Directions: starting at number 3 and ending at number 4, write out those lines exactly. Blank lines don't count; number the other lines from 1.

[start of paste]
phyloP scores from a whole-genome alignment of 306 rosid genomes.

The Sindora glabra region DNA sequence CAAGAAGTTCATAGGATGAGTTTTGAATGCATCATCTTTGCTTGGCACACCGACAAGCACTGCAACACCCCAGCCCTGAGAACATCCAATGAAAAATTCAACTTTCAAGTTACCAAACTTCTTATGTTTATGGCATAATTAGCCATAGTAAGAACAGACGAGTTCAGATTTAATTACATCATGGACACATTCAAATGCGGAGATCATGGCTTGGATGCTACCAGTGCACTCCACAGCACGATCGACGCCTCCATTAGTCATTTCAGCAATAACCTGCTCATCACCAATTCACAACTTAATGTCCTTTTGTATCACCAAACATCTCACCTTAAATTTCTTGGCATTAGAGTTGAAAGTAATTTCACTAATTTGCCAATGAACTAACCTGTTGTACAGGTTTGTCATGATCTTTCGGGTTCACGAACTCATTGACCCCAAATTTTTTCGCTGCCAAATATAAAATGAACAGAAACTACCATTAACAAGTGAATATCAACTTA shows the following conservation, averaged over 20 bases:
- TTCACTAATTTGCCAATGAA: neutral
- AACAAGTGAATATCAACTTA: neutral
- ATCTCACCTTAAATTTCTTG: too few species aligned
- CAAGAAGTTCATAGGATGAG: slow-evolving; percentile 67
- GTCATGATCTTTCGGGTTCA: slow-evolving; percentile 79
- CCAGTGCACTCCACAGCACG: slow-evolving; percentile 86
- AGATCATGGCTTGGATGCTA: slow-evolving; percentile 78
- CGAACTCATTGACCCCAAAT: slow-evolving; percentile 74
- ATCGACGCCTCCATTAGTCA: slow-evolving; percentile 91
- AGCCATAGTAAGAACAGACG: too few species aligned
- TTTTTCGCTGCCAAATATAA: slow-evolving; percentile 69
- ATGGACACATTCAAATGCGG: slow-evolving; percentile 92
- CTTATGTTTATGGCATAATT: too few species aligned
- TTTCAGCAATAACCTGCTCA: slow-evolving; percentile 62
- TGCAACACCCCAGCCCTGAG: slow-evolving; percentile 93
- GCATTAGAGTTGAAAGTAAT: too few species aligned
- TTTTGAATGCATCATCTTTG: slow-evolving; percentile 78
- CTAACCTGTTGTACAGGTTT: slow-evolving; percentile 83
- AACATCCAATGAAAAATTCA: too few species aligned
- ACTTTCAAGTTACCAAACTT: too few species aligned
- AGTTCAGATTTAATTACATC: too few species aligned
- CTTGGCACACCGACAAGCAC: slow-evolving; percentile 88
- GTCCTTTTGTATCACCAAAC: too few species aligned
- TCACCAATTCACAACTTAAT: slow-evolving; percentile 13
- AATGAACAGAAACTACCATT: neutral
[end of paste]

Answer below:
- TTCACTAATTTGCCAATGAA: neutral
- AACAAGTGAATATCAACTTA: neutral